The Consumers, Estate Agents and Redress Act 2007 enables the Secretary of State to require those engaging in estate agency work in relation to residential property to be members of an OFT approved estate agents redress scheme.
The Secretary of State for Business Enterprise and Regulatory Reform made an Order under The Estate Agents Act 1979 (as amended by The Consumers, Estate Agents and Redress (CEAR) Act 2007) on 1 July 2008. This requires those engaging in estate agency work in respect of residential property to join an approved estate agents redress scheme. The Order is available on the UK Statute Law Database.
Details of the redress schemes which are currently approved by the OFT and available for estate agents to join are below. Estate agents wishing to join a scheme should use the application processes detailed on the schemes' websites (links to the websites are below).
The OFT is able to approve a redress scheme if it considers the provisions of the scheme and its proposed operation are satisfactory.
If you do estate agency work involving residential property and you need to join an approved scheme, details of how to join are available on the schemes' websites (at the links below)
As a result of amendments made to the Estate Agents Act 1979 by the Consumers, Estate Agents and Redress Act 2007, the Department for Business, Industry and Skills (BIS) introduced a requirement that estate agents carrying on residential estate agency work must be members of an approved redress scheme, to deal with complaints made about the services provided. The 1979 Act gives the OFT the power to approve redress schemes if it is satisfied they will operate in a satisfactory manner for the purpose of section 23A of the Act. In 2008, the OFT approved two estate agency redress schemes: The Property Ombudsman Scheme (TPO) and Ombudsman Services: Property (OS:P).
The OFT’s statutory responsibilities under the Estate Agents Act 1979 include considering whether an approved scheme should remain approved. As part of this responsibility, the OFT is required to monitor the performance of schemes. In 2012, the OFT advised both approved schemes that it was now undertaking a monitoring review.
The OFT took a risk-based approach in identifying the scope of the review. The key aim was to ensure that the schemes provide a fair and effective review of complaints. This reflects the purpose of section 23A of the 1979 Act that a scheme should provide satisfactory redress for persons dealing with estate agents engaged in residential estate agency work. The review focused particularly on the schemes’ processes for dealing with complaints presented to them about member estate agents, including what the ombudsmen regarded as falling within scope, as well as the decisions and outcomes made. This allowed the OFT to consider whether and how the schemes' decision-making processes had an impact on the outcomes for complainants.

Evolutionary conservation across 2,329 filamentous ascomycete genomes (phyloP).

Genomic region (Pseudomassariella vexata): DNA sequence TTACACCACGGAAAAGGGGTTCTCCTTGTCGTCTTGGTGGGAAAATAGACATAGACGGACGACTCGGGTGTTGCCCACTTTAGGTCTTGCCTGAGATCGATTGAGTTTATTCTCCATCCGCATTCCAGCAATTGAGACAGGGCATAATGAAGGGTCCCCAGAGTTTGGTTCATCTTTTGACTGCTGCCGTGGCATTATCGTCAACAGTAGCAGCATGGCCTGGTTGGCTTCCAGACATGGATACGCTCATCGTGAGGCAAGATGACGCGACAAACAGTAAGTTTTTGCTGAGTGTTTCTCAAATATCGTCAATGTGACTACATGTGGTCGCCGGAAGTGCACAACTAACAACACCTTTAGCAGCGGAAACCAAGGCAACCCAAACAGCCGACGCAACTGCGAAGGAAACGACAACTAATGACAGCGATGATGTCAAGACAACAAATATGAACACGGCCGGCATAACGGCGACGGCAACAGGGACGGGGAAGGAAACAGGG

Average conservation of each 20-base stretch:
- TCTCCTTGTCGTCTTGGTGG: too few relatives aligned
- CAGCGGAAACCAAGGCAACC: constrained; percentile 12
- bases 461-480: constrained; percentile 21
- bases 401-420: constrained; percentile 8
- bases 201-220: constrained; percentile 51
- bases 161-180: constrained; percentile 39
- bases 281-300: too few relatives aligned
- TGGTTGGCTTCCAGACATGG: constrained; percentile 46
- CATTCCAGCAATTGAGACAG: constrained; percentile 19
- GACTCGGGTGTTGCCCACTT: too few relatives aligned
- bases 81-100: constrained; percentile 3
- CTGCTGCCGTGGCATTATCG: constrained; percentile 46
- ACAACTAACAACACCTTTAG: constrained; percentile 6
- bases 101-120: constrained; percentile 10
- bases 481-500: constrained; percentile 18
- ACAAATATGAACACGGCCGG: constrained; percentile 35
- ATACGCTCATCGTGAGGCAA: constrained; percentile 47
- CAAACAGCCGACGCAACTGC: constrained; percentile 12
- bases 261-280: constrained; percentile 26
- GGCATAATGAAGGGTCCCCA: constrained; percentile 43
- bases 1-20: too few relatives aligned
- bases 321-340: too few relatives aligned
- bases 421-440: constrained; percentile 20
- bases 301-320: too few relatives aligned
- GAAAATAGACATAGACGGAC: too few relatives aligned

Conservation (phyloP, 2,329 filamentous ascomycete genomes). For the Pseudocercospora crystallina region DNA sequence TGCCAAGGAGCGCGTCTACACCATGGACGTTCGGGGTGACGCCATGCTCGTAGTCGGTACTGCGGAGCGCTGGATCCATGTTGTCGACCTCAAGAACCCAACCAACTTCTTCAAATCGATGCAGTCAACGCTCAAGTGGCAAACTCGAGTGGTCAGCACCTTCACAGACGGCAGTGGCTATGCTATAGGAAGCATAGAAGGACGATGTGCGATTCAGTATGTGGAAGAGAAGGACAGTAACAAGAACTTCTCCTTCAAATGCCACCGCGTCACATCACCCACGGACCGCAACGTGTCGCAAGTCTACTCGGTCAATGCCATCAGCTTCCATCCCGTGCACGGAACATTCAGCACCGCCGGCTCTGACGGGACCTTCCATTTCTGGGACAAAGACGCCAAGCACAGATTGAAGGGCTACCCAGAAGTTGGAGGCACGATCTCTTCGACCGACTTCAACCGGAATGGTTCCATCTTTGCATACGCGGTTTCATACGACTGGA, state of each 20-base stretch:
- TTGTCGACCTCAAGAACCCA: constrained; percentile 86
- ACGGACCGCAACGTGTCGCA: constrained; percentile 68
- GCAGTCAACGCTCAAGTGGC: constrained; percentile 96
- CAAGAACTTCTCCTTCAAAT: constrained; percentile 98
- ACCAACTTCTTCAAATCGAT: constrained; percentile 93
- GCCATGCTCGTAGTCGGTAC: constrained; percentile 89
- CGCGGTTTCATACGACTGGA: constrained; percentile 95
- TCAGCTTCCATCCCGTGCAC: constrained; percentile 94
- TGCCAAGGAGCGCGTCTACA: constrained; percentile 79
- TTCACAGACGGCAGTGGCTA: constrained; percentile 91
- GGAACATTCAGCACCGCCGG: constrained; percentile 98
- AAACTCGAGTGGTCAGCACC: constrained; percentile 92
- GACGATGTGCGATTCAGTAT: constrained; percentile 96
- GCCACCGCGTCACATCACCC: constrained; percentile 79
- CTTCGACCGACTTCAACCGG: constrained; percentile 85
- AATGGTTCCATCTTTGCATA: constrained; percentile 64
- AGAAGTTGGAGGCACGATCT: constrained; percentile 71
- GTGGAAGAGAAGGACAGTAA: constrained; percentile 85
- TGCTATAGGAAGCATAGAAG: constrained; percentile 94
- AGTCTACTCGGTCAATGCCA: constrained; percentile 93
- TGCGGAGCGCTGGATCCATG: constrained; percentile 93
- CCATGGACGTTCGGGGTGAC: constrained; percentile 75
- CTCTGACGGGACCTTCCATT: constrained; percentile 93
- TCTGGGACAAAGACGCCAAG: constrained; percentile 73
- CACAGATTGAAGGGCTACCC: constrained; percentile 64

In March 2012, the Government announced its plans for reform of UK’s competition and consumer regime. These include creating a new single Competition and Markets Authority (CMA). The Enterprise and Regulatory Reform Act 2013 establishes the CMA as the UK’s competition and consumer authority. The CMA was established on 1 October 2013 and will gain its full functions and powers on 1 April 2014, when the OFT and the Competition Commission (CC) will be abolished. The CMA will take on the functions of the CC and many of the competition and consumer functions of the OFT.
From 1 April 2014 the OFT's power to approve estate agents redress schemes under the 1979 Act will transfer to a lead trading standards authority. The draft Public Bodies (Abolition of the National Consumer Council and Transfer of the Office of Fair Trading’s Functions in relation to Estate Agents etc) Order 2014 names that lead enforcement authority as Powys County Council.
The schemes have agreed proposals with the OFT to address matters raised by the review. These will be implemented, and their impact will be monitored, both by the schemes and by Powys County Council as the OFT’s successor authority for the purposes of its estate agency work.
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